Through the course of the 20th century, our cities and communities grew exponentially without consideration for the environment, let alone the riverfront property we are now making strides to reclaim for recreation and living space.
Each city within the Capital District is reclaiming riverside property in an effort to beautify each cityscape with a mix of parks, music venues and desirable housing. There is the fight to fill the void left behind by the demolition of Troy’s City Hall, a hole that provides a view from Monument Square. There is also Rivers Casino and Resort that replaced a half century old abandoned rail yard with a multi-million dollar recreational center. And, Albany, which now regrets the construction of the spaghetti network of highways that severs its ties to its Riverfront, continuously attempts to expand upon Jennings Landing to return Albanians back to the river.
In Bethlehem alone, an effort to revitalize the 10-mile stretch of waterfront along the Hudson River has been an active plan since the town last adopted a comprehensive plan more than a decade ago.
Millions of dollars and several businesses are investing into the idea of returning back to the Hudson River. One only has to look at the joint application between Albany and Rensselear, attempting to lure Amazon to bring its headquarters here with a campus along both sides of the Hudson.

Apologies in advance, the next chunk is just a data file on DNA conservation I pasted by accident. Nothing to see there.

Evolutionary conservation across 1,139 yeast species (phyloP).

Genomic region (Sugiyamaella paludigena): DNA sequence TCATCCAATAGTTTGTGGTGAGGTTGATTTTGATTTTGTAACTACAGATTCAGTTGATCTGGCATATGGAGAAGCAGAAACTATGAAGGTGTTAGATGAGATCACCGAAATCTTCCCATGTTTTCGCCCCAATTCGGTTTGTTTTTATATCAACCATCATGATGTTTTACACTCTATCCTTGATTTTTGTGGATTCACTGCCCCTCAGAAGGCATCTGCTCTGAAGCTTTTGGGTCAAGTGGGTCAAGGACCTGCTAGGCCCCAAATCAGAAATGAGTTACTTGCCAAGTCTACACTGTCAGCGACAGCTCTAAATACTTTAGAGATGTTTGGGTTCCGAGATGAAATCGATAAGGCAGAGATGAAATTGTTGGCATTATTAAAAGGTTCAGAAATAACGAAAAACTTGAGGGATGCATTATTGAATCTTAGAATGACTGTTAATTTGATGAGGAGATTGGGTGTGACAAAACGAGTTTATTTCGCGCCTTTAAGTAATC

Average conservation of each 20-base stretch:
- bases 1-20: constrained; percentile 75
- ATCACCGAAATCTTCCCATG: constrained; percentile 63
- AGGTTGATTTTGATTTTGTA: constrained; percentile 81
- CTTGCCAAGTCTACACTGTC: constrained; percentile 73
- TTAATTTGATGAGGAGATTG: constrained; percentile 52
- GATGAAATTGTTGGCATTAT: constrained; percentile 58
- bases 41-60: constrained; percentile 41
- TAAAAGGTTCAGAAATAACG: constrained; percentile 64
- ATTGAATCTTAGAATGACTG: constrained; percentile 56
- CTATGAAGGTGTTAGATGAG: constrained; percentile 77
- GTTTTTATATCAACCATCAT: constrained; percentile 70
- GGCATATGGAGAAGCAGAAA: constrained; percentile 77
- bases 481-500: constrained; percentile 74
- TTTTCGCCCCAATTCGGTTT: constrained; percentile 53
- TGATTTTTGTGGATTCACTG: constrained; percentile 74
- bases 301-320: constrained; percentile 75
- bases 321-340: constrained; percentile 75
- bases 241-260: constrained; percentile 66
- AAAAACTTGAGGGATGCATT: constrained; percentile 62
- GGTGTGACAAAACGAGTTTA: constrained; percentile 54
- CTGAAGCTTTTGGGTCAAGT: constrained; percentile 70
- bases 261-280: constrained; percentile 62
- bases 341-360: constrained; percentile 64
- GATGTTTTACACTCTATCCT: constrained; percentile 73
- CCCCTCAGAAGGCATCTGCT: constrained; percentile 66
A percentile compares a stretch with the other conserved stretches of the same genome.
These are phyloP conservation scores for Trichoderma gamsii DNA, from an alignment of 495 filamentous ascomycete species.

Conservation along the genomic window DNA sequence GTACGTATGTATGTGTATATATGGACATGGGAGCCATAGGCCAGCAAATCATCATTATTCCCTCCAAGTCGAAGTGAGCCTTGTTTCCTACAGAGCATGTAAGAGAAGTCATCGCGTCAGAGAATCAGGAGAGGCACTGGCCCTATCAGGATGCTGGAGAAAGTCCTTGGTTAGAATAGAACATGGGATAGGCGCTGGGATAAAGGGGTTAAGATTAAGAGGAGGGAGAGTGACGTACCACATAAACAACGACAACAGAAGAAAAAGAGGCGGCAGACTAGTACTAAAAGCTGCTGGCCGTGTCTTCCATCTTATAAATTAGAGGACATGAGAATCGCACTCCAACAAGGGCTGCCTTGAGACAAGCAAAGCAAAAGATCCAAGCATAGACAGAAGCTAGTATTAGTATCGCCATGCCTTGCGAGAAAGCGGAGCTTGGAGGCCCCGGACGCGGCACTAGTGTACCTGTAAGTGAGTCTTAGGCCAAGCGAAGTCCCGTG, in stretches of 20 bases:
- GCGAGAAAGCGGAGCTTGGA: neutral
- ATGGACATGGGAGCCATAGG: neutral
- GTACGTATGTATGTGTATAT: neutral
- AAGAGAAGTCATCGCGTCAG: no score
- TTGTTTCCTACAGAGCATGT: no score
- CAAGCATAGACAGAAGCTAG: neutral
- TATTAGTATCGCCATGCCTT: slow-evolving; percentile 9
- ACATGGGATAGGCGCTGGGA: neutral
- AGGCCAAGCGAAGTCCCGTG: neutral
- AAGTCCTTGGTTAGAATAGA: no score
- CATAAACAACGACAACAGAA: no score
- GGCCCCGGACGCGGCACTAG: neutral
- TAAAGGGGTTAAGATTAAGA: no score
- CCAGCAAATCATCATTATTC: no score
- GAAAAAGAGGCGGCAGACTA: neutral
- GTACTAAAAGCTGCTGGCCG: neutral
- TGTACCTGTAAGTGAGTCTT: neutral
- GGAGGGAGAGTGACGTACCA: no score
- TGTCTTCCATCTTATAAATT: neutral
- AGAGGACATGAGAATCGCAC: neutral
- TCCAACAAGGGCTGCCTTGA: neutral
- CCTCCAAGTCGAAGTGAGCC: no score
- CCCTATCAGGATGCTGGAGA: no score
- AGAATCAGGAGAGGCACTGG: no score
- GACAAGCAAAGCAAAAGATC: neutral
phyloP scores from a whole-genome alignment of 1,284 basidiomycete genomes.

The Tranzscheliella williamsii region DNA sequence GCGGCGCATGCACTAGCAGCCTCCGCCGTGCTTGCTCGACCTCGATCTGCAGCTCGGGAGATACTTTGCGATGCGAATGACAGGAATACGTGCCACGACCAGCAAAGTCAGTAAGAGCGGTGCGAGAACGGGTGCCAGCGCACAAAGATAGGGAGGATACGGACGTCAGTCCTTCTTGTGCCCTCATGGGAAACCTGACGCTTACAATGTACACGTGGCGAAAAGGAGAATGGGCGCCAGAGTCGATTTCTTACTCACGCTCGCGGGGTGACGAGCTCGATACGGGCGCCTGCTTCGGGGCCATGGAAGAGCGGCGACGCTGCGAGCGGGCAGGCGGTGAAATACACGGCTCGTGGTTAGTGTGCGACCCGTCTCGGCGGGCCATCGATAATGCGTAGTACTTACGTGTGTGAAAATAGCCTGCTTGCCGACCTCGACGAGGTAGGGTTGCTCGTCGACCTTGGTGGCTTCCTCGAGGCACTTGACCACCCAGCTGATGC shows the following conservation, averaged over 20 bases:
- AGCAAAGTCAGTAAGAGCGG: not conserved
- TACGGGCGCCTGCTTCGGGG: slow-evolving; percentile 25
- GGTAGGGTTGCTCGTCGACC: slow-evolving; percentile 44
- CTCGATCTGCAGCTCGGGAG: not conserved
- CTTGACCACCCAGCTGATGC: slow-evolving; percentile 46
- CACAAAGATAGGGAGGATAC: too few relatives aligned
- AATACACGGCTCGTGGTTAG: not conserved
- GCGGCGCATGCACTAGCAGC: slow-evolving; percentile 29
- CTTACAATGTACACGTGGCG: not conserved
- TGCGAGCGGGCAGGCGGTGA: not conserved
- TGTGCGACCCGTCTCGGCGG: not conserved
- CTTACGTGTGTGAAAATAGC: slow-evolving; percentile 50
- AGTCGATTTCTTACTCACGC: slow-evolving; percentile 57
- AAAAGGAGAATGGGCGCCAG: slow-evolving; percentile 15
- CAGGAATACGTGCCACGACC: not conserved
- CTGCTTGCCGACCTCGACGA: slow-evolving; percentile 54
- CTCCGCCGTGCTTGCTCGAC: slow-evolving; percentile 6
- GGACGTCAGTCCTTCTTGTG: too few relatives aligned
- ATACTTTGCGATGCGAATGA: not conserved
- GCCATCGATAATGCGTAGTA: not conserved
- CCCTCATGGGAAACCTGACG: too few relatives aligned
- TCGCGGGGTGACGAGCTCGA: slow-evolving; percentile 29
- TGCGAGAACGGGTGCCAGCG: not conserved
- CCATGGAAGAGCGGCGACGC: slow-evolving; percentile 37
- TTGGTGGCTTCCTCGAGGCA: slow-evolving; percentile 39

The river has long been the joke of local residents as a continuous cesspool for the industries and communities that dumped waste into it. Though it seems the awakening of a now environmentally conscious community sees the need to take care of the Hudson, there is still a lot of work ahead before we can say the job is done.
Toxic discharge through aging sewage systems in the cities upstream from our town needs to be addressed. Heavy rains, snow melt and other factors are amplifying the inadequacies of their infrastructures and leading to already harmful situations the U.S. Environmental Protection Agency estimates cause as many as 5,000 illnesses at state beaches.
Our town needs to knock on our neighbors’ doors to the North and hold them accountable for these events, as well as informing us of when these events take place. Even better, hasten efforts to fix the problem entirely.
Michael Hallisey is managing editor of Spotlight Newspapers.